Offshore wind, wave and tidal energy applications: consenting and licensing manual
This document provides guidance on applying for consents and marine licences for offshore renewable energy projects within both Scottish Territorial Waters (out to 12 nautical miles (“nm”)) and Scottish Offshore Waters (12-200 nm). It updates and replaces the draft Marine Scotland Licensing and Consents Manual published in 2013.
6.1 Judicial Review
Although the decision of the Scottish Ministers in relation to s.36 applications is final, it is subject to the right of any aggrieved person to apply to the Court of Session for judicial review. Judicial review is the mechanism by which the Court of Session supervises the proper exercise of administrative functions, including how the Scottish Government carries out its statutory function to grant or refuse consents.
Guidance on the judicial review process can be found on the Scottish Courts website. It should be noted that there is a 3 month time limit on seeking judicial review.
Any applicant for a Marine Licence is entitled to appeal against a decision not to grant a licence or against any of the conditions attached to a licence for both the Scottish inshore and offshore regions. The Marine Licensing Appeals (Scotland) Regulations 2011 provide that an applicant may bring such an appeal by way of summary application. The Sheriff Court provides an independent and impartial forum for these appeals. The rules applicable to the summary application process can be found on the Scottish Courts website. Under these rules, the deadline for lodging an appeal is 21 days after intimation of the decision in question and applicants will need to bear this in mind in deciding on the best way forward.
6.3 Variation of Consent
The Growth and Infrastructure Act 2013 inserted a new section 36C into the Electricity Act 1989 which introduces a procedure for applications to vary s.36 consents and for planning permission to be deemed in connection with such applications.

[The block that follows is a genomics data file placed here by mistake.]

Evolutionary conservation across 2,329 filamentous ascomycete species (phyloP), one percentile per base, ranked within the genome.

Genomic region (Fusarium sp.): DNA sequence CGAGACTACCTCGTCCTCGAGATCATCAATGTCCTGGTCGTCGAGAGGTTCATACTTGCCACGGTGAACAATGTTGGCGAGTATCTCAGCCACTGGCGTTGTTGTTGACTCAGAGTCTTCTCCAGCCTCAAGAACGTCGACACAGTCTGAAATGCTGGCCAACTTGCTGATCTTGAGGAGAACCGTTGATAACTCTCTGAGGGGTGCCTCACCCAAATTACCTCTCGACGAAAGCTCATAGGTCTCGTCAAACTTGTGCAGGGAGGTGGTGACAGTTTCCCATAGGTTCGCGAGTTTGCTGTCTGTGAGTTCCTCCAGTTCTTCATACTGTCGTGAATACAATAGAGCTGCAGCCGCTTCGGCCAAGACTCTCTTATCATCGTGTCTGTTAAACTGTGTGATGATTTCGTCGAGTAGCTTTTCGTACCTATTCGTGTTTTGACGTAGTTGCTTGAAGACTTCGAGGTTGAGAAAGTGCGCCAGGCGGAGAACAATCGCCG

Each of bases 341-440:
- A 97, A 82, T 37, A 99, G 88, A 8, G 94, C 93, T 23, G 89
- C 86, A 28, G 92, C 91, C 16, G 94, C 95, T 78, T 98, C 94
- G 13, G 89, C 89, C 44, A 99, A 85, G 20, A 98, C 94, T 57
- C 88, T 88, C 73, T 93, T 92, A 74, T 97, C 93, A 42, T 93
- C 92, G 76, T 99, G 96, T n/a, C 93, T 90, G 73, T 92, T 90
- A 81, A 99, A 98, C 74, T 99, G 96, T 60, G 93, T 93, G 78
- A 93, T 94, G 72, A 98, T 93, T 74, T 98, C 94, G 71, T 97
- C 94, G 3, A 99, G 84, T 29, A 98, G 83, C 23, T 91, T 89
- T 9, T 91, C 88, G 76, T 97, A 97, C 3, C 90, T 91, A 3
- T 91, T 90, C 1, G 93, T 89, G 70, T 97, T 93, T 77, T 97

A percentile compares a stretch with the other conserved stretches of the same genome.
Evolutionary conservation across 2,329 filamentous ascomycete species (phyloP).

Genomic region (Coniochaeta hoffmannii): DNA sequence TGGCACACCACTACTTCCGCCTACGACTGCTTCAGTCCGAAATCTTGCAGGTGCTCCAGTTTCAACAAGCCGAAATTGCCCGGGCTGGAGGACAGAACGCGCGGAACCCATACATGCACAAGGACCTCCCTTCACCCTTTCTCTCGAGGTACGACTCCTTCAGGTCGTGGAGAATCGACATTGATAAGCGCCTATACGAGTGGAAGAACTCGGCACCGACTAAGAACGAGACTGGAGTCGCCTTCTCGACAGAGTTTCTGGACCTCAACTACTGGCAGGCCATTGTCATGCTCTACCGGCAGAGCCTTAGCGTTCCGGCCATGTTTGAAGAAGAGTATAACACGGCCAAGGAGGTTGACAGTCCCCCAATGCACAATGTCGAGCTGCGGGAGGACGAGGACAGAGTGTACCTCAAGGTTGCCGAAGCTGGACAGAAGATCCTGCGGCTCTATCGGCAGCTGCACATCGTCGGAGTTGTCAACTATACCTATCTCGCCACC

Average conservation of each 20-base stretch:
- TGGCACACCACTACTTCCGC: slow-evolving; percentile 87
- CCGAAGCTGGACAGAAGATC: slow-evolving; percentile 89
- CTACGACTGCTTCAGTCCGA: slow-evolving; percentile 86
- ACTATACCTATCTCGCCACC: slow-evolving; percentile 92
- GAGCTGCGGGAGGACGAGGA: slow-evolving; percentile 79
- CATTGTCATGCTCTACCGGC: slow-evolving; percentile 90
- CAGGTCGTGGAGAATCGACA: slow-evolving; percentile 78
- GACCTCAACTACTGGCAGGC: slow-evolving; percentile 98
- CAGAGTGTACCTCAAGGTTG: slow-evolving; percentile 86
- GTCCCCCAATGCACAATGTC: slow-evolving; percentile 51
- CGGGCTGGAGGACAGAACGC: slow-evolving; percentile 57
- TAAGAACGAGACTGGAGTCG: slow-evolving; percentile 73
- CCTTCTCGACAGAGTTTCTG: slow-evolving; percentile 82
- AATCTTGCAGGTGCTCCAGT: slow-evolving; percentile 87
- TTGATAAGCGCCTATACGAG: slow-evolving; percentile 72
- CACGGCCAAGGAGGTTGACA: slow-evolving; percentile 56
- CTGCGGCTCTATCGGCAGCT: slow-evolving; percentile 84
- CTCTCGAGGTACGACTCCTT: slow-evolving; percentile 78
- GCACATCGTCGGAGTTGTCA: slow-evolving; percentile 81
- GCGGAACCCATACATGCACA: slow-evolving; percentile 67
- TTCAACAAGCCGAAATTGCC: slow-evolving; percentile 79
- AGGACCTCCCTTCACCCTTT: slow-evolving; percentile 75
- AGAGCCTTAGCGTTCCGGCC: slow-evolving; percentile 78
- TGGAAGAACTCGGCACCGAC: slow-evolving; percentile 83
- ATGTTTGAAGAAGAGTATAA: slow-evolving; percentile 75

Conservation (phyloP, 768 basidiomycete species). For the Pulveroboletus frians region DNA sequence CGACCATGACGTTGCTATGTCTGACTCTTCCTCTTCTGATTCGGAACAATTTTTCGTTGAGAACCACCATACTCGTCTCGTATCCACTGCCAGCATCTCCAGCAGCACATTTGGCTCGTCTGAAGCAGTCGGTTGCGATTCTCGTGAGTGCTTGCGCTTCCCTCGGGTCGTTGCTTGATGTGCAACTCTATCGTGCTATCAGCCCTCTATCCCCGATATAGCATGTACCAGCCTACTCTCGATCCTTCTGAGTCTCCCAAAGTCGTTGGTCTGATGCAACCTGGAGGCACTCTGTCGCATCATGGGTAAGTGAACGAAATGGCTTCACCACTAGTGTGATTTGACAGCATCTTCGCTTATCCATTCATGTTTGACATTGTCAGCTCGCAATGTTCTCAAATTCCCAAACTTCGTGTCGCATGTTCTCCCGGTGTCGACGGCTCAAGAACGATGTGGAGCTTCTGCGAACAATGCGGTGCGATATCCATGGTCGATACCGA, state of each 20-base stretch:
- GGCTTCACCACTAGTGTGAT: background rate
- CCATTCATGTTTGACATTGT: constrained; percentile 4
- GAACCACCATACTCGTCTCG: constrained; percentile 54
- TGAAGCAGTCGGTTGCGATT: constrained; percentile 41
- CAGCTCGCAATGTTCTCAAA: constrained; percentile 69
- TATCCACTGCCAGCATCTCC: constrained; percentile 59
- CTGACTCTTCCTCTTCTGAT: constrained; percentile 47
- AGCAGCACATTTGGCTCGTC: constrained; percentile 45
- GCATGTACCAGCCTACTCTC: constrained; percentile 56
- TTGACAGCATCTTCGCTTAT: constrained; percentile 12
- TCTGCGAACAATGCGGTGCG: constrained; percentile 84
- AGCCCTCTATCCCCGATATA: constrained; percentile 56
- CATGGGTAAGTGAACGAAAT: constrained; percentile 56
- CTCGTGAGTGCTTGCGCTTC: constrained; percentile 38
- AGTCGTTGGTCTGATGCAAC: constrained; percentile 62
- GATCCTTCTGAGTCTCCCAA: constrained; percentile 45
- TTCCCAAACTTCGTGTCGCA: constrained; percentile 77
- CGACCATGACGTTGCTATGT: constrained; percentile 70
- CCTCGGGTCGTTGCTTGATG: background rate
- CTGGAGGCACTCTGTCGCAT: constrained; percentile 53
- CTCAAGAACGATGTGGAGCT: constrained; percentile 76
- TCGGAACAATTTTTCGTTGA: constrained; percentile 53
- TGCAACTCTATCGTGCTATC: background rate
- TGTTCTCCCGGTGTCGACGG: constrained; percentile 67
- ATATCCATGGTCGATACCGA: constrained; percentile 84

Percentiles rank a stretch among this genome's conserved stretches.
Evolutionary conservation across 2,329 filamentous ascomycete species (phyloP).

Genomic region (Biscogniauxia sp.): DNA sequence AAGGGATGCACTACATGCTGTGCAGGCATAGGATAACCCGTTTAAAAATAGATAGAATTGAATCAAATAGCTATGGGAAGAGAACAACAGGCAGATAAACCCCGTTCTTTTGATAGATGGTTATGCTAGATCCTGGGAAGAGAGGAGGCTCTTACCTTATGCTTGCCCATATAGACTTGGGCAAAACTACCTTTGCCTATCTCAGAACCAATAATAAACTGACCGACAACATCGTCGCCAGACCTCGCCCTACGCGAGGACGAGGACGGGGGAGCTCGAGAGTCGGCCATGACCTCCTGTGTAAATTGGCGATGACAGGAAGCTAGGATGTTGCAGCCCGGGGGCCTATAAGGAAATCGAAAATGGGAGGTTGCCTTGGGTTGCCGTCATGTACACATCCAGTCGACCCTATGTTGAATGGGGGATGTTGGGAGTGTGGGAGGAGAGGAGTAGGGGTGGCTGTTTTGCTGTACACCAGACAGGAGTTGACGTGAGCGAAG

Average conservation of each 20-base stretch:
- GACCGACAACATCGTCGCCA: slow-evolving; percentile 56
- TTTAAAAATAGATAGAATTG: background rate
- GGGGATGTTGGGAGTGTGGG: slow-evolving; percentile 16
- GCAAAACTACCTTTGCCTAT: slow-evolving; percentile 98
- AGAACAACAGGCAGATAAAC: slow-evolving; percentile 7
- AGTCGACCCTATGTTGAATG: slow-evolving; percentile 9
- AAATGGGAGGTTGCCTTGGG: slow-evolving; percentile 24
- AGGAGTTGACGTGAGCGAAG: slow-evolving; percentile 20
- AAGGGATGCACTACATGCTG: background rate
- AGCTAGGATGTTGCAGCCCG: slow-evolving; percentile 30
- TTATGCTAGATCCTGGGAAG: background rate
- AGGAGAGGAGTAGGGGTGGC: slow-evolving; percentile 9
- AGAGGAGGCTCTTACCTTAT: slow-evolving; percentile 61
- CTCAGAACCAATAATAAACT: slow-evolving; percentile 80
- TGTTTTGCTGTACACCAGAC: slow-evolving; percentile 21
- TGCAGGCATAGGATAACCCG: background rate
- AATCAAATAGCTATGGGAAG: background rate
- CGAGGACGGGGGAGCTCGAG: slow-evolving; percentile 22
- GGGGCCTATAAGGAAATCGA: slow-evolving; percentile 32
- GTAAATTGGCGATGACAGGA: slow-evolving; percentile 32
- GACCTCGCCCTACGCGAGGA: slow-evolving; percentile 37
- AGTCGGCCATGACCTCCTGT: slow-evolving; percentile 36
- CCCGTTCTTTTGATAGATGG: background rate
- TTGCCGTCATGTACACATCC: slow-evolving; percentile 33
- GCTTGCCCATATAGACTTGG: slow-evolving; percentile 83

Regulations came into force on 1 December 2013 and provide for variation applications to take place in a way that follows closely the existing rules for applications for s.36 consents, and which ensures that the relevant provisions of the EIA Directive (2011/92/EU) (as amended) are also implemented for s.36 variation applications as they currently are for a s.36 consent.
The aim of the variation process is to reduce the time that might otherwise be taken to consider the authorisation of a development which for some reason now needs to differ from that set out in an existing s.36 consent, and would therefore not be consistent with that consent. It is not intended to relax the standards to which a consent must conform. Nor is it intended as a way of authorising any change in a developer's plans that would result in development that would be fundamentally different in terms of character, scale or environmental impact from what is authorised by the existing consent.
If a developer is unsure whether their intended plans would constitute a development that would be fundamentally different in terms of character, scale or environmental impact from what is authorised by the existing consent, then they should contact MS-LOT for advice.
The procedure is set out in the Electricity Generating Stations (Applications for Variation of Consent) (Scotland) Regulations 2013 (as amended by the Electricity Works (Environmental Impact Assessment) (Scotland) Amendment Regulations 2017 ("the Variation Regulations") and the accompanying guidance note. The Variation Regulations provide for a consistent and transparent process for the making and publicising of applications to vary s.36 consents, and their subsequent consideration.
In order to determine whether EIA is required for a variation application, applicants should request a screening opinion if the proposed changes may have significant adverse effects on the environment. If EIA is required then MS-LOT advise that a scoping opinion should be requested.
The guidance note sets out current views on how the legislation should operate. It should be noted that the guidance covers both onshore and offshore s.36 applications but that references to the Energy Consents Deployment Unit ("ECDU") should be read as MS-LOT for applications for offshore renewable energy developments.